"Ivan & Ivana" follows the roller-coaster fortunes of a real-life Serbian couple moving up from destitution amid the ruins of Kosovo to affluence on the sunny streets of San Diego.
“Ivan & Ivana” follows the roller-coaster fortunes of a real-life Serbian couple moving up from destitution amid the ruins of Kosovo to affluence on the sunny streets of San Diego. The titular subjects display an amazing openness toward helmer Jeff Silva (obviously a good friend) and toward the camera as witness, granting viewers an unfiltered look at the U.S. economic meltdown and its impact on a relationship from a neo-American point of view. Recalling the surreal culture shock of Werner Herzog’s displaced-person drama “Stroszek,” albeit on a lighter, nonfictional note, Silva’s docu warrants limited theatrical release.
A short prologue shot in 2000 introduces the bombed-out devastation of Kosovo, where Ivan, a sometime musician, plays the Balkan blues. The film then jumps ahead six years to find Ivan and wife Ivana in Southern California, where she works as a real-estate broker, riding the housing bubble as he tags along for the ride. They speak with remarkable candor of their love, hopes and fears, most of the latter crystallizing around the $1.5 million debt their home-owning, house-flipping, sportscar-driving lifestyle has accrued. Later segments trace their waning prosperity as the bubble bursts.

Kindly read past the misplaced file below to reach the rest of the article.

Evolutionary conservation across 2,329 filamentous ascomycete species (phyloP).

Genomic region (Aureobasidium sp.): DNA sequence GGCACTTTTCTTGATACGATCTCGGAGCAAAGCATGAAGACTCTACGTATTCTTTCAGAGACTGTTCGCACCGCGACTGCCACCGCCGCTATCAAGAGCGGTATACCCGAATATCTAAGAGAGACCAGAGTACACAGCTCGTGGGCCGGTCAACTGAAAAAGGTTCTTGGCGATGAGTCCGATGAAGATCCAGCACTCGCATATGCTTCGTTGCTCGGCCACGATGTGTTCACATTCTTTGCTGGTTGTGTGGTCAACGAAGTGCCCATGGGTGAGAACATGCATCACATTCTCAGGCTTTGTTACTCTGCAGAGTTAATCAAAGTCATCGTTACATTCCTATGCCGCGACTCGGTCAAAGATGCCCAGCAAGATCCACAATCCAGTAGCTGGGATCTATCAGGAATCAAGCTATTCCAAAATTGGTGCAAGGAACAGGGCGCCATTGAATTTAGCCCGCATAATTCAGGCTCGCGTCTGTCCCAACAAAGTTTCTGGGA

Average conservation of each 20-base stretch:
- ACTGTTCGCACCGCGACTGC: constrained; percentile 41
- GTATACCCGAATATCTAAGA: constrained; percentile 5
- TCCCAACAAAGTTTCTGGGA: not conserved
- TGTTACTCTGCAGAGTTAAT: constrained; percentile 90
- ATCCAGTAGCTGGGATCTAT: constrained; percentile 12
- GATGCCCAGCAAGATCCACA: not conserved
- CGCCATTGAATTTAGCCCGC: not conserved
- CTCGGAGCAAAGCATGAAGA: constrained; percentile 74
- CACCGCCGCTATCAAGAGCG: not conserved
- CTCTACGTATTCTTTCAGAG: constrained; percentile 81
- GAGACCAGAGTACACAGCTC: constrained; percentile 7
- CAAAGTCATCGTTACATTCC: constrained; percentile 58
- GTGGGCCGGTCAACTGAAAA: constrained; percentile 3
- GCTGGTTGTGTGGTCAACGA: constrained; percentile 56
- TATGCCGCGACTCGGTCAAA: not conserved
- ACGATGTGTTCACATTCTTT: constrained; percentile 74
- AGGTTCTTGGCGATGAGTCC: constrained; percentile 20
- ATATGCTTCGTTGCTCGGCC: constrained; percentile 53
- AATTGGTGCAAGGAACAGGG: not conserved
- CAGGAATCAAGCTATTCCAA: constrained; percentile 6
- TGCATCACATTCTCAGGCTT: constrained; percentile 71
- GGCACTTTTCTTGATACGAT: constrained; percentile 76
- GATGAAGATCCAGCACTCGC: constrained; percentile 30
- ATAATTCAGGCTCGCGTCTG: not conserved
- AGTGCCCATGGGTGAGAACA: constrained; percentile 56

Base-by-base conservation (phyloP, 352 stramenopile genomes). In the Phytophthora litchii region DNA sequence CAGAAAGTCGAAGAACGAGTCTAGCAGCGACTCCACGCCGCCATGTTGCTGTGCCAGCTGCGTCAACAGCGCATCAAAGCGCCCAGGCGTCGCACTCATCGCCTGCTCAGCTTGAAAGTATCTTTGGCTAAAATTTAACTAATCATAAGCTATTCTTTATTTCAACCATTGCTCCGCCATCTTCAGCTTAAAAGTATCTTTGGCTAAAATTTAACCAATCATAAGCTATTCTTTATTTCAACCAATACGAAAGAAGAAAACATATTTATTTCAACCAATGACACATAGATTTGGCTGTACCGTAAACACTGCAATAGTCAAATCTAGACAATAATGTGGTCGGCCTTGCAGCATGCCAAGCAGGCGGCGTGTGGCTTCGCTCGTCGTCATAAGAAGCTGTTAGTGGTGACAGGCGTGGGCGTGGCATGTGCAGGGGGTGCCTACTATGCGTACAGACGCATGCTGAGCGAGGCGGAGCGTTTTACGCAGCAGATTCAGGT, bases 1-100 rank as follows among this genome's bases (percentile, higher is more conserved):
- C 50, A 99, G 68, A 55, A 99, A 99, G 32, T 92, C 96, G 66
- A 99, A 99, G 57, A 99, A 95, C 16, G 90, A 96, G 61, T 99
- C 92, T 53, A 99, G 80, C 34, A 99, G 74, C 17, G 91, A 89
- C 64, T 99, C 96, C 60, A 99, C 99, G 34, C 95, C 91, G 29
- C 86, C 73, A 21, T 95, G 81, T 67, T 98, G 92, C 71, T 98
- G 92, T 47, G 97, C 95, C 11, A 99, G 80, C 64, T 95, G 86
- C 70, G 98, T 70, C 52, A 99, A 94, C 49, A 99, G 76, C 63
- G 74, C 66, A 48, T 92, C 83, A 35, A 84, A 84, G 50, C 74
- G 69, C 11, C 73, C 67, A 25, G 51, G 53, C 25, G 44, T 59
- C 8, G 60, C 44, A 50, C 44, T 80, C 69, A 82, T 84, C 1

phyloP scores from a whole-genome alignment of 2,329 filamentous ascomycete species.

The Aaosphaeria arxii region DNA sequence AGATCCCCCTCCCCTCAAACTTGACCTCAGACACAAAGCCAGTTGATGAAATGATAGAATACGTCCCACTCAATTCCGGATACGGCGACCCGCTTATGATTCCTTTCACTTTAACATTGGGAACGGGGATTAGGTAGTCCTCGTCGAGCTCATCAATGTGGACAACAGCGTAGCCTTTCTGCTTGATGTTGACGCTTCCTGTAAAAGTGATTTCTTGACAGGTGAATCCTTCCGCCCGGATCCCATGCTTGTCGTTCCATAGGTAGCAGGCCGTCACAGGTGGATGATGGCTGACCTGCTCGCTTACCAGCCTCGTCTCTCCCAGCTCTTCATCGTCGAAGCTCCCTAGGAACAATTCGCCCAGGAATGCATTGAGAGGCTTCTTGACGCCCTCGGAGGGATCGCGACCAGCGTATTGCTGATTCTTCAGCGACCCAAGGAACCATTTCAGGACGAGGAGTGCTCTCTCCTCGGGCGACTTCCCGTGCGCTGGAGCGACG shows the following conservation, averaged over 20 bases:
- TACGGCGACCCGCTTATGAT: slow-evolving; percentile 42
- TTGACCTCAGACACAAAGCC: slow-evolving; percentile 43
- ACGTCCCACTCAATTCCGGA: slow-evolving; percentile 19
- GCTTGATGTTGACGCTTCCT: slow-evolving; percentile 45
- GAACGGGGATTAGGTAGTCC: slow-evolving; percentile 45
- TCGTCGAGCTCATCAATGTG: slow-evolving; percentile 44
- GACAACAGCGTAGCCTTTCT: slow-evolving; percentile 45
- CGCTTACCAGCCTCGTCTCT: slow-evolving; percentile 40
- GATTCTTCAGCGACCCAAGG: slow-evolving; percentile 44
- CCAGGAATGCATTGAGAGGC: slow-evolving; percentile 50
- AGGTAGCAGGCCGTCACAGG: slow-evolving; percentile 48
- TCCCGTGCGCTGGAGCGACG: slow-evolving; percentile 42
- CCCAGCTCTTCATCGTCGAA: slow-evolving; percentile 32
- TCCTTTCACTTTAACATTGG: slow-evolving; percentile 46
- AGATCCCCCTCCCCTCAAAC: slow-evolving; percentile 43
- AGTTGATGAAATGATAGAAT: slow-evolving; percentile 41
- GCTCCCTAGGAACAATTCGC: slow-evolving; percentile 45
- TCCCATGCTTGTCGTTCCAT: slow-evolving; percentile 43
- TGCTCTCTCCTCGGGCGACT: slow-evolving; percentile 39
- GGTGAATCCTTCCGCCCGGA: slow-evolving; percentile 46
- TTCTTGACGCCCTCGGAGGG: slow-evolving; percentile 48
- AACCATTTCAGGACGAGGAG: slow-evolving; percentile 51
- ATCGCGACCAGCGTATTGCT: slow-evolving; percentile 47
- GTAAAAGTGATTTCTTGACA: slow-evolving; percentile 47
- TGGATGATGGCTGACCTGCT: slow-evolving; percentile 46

Ivana, as the active principal alone responsible for earning enough to keep their heads above water, proves less inclined to question their choices, though she seems uneasy at the thought they might have become “real Americans” by winding up “in debt up to their eyeballs.” Ivan, on the other hand, with no real work or way of interacting with others in the community except as a weird adjunct to his busy, Westernized wife, feels increasingly alienated, seeking solace in drugs.
In many ways, “Ivan & Ivana” feels like a diary film, albeit one focused not on the filmmaker, whose presence is strongly implied but never shown, but rather on its subjects, driven to explain themselves well beyond the diffident questions Silva poses. Yet if Ivan and Ivana control the discourse, Silva determines the mood through mise-en-scene, intercutting between them as their marriage disintegrates. Their neat, eternally sunlit suburban neighborhood increasingly counterpoints Ivan’s downward spiral and Ivana’s cynical adoption of American values as potential buyers traipse through their house.